Prime Minister John Vorster of South Africa reassured President Carter in a personal letter earlier this month that South Africa did not intend to develop any nuclear explosive device. White House press secretary Jody Powell said yesterday.
Powell made public a portion of Vorster's Oct. 13 letter to Carter after questions were raised by a statement Vorster made Sunday during a television interview on "Issues and Answers" (ABC, WJLA).
Vorster was asked about a promise he was said to have made to the President that South Africa did not intend to develop any nuclear explosive devices, including weapons. Without specifically mentioning explosive devices, he replied:
"I am not aware of any promise that I gave to President Carter. I repeated a statement which I have made very otten, that, as far as South Africa is concerned, we are only interested in peaceful development of nuclear facilities."
According to Powell in the personal letter to the President almost two weeks ago. Vorster had told Carter:
"You will recall that pursuant to representations made by the United States government, we formally advised it in August that South Africa did not have, nor did it intend to develop, a nuclear explosive device for any purpose, peaceful or otherwise, that the so-called Kalahart [desert] facility was not a testing ground for nuclear explosives; and that there would not be any nuclear explosive testing of any kind in South Africa."
Powell said the original message from the South African government, referred to in Vorster's letter was the basis for a statement the President made at a news conference Aug. 23. At that news conference. Carter announced that South African officials had told him: "They do not have and do not intend to develop nuclear explosive devices for any purposes, either peaceful or as a weapon . . ."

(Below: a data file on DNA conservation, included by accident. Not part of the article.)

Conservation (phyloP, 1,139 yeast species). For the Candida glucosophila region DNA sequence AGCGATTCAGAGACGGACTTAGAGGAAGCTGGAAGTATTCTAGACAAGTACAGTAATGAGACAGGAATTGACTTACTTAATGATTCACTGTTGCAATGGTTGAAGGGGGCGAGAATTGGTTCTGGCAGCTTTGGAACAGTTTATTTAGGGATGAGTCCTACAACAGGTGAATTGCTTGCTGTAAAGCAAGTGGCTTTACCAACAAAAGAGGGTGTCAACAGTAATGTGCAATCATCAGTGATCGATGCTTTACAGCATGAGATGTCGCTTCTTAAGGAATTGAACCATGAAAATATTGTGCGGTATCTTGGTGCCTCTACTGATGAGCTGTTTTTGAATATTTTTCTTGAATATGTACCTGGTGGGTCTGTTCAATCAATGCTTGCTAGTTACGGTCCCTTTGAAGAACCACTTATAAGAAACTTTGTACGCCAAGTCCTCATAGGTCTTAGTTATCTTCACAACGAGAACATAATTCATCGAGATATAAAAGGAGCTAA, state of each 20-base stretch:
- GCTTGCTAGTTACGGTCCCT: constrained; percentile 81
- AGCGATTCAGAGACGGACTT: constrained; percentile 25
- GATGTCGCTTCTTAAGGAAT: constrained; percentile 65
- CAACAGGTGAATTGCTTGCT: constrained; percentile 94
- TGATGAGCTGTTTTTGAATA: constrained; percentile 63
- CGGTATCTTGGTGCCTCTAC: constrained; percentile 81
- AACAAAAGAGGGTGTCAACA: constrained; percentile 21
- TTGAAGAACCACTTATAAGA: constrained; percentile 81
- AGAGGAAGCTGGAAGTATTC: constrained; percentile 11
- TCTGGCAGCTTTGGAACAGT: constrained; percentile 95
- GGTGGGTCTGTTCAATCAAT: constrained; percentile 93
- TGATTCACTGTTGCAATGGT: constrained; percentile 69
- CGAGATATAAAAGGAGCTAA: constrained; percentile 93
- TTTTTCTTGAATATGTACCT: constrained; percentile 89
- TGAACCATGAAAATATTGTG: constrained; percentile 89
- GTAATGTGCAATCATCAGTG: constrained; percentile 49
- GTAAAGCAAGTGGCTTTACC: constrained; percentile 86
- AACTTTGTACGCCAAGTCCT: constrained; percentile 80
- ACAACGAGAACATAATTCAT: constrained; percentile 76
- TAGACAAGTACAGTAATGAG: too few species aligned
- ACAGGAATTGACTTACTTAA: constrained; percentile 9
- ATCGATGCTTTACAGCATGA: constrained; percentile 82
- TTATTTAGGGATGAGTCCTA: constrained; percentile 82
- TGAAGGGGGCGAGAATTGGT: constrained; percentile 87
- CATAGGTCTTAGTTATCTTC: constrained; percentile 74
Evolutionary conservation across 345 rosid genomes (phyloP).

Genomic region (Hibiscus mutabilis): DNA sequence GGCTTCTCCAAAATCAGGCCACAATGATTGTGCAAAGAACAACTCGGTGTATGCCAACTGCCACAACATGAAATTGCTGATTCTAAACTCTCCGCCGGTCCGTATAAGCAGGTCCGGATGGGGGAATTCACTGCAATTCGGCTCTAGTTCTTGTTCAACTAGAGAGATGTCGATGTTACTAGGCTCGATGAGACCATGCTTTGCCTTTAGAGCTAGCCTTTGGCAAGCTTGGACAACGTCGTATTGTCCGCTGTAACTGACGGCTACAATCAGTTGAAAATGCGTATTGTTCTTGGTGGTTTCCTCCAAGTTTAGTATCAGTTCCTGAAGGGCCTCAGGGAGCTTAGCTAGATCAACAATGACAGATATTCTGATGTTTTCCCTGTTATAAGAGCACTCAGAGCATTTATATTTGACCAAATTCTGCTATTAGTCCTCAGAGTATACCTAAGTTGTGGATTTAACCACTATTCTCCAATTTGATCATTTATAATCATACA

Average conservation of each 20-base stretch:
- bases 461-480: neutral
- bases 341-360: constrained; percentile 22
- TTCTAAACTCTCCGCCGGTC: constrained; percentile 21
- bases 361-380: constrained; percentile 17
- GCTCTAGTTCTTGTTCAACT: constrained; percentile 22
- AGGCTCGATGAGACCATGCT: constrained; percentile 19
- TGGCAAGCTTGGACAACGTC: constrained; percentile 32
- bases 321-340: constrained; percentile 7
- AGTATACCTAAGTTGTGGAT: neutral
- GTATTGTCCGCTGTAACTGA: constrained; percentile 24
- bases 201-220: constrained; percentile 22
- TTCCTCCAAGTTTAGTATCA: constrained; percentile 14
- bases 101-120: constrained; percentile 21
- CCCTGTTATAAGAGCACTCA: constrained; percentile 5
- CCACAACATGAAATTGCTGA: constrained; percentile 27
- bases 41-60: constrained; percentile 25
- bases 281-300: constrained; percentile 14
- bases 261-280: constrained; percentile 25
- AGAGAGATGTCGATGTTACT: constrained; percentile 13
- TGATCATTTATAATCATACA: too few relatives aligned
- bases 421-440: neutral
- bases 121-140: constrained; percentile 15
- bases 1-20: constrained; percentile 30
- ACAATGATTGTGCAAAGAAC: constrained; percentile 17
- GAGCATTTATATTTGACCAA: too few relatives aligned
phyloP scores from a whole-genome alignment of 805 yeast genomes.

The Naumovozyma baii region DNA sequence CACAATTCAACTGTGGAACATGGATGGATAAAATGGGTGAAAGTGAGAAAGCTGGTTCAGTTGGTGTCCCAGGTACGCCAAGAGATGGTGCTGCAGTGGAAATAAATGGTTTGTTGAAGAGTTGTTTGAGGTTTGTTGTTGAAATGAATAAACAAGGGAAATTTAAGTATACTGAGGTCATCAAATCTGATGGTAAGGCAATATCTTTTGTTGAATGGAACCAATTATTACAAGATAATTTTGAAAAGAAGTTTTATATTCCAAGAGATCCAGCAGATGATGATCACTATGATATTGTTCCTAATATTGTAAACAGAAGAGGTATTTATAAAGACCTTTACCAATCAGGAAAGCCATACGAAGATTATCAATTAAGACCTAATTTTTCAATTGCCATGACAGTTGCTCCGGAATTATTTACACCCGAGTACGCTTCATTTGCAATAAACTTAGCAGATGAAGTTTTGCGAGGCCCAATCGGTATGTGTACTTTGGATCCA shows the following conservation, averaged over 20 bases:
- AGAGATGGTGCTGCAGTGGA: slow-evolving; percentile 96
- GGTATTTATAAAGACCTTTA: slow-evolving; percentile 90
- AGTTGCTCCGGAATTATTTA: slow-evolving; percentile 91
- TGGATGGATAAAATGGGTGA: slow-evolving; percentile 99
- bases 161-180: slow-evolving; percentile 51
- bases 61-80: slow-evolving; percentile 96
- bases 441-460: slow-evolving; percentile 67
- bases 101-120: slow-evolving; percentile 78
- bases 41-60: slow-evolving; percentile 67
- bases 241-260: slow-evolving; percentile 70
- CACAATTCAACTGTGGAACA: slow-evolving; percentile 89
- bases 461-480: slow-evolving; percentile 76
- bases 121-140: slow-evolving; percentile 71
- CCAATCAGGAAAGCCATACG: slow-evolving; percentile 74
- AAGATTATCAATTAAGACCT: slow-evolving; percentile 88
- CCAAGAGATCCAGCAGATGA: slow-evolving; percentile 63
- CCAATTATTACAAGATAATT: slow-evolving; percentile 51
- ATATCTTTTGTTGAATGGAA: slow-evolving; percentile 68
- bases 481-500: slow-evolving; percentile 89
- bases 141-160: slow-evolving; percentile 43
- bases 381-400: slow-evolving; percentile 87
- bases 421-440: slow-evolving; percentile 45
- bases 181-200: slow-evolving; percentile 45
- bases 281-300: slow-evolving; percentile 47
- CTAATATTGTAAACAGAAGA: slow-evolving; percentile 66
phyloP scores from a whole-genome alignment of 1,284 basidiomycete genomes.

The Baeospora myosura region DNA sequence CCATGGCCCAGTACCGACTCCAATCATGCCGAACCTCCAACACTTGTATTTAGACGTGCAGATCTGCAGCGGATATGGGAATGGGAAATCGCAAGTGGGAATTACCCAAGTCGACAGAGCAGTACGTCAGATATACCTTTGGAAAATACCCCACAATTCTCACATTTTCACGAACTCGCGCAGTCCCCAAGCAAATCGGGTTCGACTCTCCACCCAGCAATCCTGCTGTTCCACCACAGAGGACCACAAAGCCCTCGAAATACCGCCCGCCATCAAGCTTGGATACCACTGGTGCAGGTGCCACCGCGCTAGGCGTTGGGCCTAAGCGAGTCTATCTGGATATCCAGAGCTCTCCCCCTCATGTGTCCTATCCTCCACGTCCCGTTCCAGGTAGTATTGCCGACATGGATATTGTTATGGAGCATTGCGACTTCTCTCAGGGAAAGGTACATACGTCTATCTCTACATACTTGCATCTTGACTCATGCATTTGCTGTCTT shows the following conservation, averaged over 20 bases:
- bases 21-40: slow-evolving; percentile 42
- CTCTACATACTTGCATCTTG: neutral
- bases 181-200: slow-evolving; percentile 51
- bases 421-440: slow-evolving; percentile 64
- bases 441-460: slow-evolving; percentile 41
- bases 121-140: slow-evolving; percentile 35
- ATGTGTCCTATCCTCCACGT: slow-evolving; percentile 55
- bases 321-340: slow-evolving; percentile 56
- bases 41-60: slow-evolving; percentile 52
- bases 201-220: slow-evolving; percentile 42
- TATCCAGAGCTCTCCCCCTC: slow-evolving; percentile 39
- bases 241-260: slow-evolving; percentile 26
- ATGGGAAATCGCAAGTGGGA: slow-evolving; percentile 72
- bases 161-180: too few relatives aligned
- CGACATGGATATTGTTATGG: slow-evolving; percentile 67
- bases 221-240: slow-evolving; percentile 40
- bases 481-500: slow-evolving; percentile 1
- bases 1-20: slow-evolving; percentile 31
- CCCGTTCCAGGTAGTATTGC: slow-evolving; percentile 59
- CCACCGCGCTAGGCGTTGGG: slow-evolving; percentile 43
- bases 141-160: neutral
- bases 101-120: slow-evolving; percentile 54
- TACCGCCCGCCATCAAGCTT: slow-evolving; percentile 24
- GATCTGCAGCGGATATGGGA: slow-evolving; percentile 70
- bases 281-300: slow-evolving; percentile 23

The Vorster interview taped in Pretoria Oct. 17, appeared to contradict the President's news conference statement, prompting the White House to release a portion of the Oct. 13 letter.
Powell said that despite Vorster's television comment "we are certainly not questioning the assurances given us by the South Afrcian government" in August.
The United States, the Soviet Union and other nuclear nations were alarmed in early August by reports that the white minority government of South Africa planned to test a nuclear device. They worked in concert to prevent it, and Carter clearly took great satisfaction when he announced on Aug. 23 the assurances he had received from South Africa.
Much of the President's day yesterday revolved around the questions of energy and oil. In the morning, he hosted a breakfast for congressional leaders to discuss his energy legislation, and later met with Foreign Minister Prince Saud of Saudi Arabia, telling Saud he did not think world oil prices should be raised in the coming year.
According to a White House statement, the two men also discussed the Middel East negotiations and the President assured Saud that the United States will continue to help Saudi Arabia "meet [its] leguimate delense needs."
In other developments yesterday. Carter signed legislation increasing in the Medicare and Medicaid programs.
The President also sent to Congress his nomination of Samuel D. Zagoria to be a member of the Federal Election Commission. Zagoria, now director of the Labor-Management Relations Service of the U.S. Conference of Maryors, is a former reporter and editor for The Washington Post and a former member of the National Labor Relations Board.